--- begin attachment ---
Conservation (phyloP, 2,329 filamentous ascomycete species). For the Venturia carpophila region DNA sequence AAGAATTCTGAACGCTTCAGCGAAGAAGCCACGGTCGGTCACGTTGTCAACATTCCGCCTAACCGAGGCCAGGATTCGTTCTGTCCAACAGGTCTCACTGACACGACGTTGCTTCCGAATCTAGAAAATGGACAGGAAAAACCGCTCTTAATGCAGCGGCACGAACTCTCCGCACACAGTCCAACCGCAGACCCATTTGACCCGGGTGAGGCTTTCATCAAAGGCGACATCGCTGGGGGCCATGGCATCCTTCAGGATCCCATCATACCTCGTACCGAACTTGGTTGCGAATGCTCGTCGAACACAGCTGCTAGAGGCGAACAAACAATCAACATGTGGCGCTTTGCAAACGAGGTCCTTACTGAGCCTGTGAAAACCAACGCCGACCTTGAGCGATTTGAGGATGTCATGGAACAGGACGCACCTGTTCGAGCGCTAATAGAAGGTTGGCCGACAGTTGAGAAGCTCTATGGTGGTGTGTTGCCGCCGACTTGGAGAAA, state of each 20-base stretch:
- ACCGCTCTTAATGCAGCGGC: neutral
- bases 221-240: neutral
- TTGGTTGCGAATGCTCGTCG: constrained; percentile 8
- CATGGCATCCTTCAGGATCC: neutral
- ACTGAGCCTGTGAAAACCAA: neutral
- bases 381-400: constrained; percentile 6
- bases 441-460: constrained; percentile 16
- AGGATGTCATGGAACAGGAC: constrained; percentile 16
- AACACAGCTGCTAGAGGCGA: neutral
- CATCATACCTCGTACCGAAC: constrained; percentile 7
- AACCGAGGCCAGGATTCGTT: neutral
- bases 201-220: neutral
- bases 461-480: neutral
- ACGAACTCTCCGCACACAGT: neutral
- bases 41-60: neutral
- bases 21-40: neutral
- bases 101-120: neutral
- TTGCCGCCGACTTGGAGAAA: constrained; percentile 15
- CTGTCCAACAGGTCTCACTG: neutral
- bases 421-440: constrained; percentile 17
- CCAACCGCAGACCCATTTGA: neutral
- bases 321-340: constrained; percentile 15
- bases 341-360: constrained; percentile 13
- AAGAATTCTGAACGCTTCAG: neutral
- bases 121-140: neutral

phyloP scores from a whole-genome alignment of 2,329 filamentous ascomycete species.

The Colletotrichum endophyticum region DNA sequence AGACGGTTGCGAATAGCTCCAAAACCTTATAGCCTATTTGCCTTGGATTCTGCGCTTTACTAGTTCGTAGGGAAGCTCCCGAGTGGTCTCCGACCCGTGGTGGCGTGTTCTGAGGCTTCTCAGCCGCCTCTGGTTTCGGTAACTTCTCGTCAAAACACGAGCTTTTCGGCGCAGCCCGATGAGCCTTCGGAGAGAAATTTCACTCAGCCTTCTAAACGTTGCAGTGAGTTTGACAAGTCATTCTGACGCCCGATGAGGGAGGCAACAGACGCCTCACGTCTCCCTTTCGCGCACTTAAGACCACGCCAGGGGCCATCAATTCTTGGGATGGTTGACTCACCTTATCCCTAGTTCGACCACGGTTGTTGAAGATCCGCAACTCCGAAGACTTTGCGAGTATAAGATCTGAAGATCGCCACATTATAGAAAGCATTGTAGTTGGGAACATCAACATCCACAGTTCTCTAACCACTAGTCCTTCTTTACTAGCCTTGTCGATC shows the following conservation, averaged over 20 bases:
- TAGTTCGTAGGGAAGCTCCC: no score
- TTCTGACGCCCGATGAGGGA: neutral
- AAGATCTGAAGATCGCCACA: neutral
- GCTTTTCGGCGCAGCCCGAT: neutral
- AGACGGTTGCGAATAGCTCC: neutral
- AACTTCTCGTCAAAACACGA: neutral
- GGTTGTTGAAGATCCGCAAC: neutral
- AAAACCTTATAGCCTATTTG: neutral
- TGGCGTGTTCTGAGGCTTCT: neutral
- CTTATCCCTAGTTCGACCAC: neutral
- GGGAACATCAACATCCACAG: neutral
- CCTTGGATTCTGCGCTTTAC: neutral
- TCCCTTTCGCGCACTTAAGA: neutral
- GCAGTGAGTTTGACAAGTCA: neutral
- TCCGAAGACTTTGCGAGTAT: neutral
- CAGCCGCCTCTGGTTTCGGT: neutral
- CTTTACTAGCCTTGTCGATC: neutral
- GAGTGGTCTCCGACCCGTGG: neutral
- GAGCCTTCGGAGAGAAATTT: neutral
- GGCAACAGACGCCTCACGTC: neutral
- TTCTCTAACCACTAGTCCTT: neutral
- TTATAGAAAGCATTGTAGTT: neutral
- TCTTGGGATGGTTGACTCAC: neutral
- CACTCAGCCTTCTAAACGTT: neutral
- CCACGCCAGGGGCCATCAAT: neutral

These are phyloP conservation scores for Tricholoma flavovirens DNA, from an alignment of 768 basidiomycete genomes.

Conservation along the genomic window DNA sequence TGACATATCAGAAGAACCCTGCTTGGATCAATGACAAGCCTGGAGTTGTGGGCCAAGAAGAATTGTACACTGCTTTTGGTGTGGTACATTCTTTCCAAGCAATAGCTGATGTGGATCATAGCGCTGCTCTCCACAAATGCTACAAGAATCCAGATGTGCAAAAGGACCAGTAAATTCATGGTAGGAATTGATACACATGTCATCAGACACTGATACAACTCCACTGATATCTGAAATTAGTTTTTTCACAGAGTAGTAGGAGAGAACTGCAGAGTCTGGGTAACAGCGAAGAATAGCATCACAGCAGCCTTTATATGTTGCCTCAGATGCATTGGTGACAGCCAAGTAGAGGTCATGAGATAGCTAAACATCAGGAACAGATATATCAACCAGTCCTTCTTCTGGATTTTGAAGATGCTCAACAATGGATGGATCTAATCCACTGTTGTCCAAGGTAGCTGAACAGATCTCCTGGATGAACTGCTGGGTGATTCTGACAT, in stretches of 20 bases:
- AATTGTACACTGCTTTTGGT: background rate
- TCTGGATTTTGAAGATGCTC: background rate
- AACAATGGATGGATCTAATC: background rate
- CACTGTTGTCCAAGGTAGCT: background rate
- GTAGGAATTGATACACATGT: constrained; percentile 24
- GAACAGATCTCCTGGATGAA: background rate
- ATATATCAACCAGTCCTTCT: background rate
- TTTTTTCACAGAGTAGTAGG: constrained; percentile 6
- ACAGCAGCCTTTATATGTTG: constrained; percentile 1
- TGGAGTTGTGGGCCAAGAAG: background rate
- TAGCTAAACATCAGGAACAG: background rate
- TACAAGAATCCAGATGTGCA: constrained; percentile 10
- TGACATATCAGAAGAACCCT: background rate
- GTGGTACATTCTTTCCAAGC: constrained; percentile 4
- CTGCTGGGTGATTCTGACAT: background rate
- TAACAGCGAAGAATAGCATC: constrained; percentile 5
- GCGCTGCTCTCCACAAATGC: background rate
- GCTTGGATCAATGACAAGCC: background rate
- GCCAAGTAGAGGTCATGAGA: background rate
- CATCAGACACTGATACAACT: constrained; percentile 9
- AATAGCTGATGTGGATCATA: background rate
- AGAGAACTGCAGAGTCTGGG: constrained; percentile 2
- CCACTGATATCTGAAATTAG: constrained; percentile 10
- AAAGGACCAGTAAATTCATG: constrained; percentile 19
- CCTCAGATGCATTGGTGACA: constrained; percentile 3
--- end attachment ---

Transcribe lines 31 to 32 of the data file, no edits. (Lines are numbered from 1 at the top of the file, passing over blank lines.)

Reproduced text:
- AAGATCTGAAGATCGCCACA: neutral
- GCTTTTCGGCGCAGCCCGAT: neutral